Mines and Mineral Bill of Bhutan 2020 adopted with big changes

The Parliament has adopted the Mines and Mineral Bill of Bhutan 2020 along with amendments made to the former Act on 30 January.

Numerous deliberations towards the expedient need to reform the law on minerals and mines, in order to ensure inter-generational equity and sustainability of the mineral resources in reciprocation with the philosophy of Gross National Happiness was made in the Parliament over a course of 6 days.

The major reforms in the Bill came through the heightening of broad-based ownership of public share of mining, which was previously at 30 percent raised to 49 percent, in line with the ‘narrowing the gap’ policy reportedly.

A Bhutan Mining Authority as a regulatory body was also created. The lease period was kept at 20 years for a mine and 25 years for a captive mine.

A lessee has to ensure a minimum of 30 percent of employment to the community and allocate free equity shares to the affected community a minimum of three percent of the total equity floated to the public.

The State has to plough back upto 10 percent of the royalty received from the lessee to the community for the following purposes but not limiting to: 1. Agriculture and other livelihood conservation and enhancement programs 2. Timely maintenance of road 3. Ensure safe and clean drinking and irrigation water 4. Periodic health check-up 5. Compensation for displacement and resettlement.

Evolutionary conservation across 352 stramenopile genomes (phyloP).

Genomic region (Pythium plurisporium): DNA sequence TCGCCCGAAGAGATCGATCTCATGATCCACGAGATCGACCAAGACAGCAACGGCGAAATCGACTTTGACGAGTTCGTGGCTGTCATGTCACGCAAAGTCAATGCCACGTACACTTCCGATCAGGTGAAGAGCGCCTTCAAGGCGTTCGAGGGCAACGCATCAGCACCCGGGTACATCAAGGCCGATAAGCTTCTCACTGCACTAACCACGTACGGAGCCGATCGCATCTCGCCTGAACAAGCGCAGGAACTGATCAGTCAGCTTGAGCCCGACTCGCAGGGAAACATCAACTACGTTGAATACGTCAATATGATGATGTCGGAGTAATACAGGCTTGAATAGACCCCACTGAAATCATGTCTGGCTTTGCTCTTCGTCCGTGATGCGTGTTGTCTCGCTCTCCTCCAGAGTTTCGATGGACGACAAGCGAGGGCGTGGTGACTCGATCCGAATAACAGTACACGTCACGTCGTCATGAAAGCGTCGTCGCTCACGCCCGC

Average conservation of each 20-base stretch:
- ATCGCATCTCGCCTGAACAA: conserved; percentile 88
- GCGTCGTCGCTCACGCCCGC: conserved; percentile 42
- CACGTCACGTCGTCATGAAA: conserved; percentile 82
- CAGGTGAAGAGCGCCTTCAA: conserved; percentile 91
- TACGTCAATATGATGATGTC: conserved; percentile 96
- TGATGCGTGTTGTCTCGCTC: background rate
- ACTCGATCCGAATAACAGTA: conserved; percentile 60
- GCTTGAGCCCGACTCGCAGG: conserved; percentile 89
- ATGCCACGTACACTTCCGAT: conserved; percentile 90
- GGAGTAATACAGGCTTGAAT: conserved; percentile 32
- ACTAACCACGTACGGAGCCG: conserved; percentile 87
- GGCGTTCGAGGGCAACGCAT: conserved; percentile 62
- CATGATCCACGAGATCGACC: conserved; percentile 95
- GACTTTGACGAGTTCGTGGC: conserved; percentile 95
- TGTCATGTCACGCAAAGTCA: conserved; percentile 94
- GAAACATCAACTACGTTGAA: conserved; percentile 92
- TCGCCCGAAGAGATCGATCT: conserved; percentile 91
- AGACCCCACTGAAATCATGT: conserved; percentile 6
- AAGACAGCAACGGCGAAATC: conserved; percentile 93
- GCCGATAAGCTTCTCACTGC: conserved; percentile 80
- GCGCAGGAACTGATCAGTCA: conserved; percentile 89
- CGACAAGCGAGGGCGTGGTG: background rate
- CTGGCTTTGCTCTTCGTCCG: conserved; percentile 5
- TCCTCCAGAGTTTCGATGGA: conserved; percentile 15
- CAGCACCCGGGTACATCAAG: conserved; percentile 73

The State also has allocate to Bhutan for Life Fund and Bhutan Health Trust Fund three percent each from the annual revenue of the mining sector.

Negligence will not grant any immunity under the Act.

The parliament amplified the penalties for major offences relating to mines such as; carrying out prospecting works or exploration operations of minerals without prior approval in compliance to the Act.

The provision for fine as per the bill for such non-compliances was presented at an equivalent of 40 days’ daily national wage which was deemed lenient by the committee as the new subsection 4 of section 175 of the bill raised the offender’s penalty for the same to 365 days after the house concurred on the committee’s recommendation.

Major offences like abandoning the mine or any portion of the mine lease area with potential risk to the health and safety of a person or the community and altering or removing any mine boundary pillar without approval have similar penalty implications.

Other major offences comprise of abandonment of mine or leased areas which may result in health hazards for the communities coined as ‘affected communities’, or any alteration or removal of mine boundary pillar without consented approval will have stringent laws implied as well.

From a bill provision of 4 months, the fine was substantially raised to 30 months for such offenders until they get clearance through rectification procedures.

Since mining works have led to a lot of hassles for the nearby communities, the house came to an agreement on what the ‘affected community’ definition should be based on.

The bill states that, residents affected by the operation of a mine or related activity will be put under this definition.

Furthermore, those residents directly impacted due to geographic, atmospheric and other conditions will be jointly determined by the authority, local government, department and the national environment commission. Under the bill, preference for surface collection shall be given to the affected community.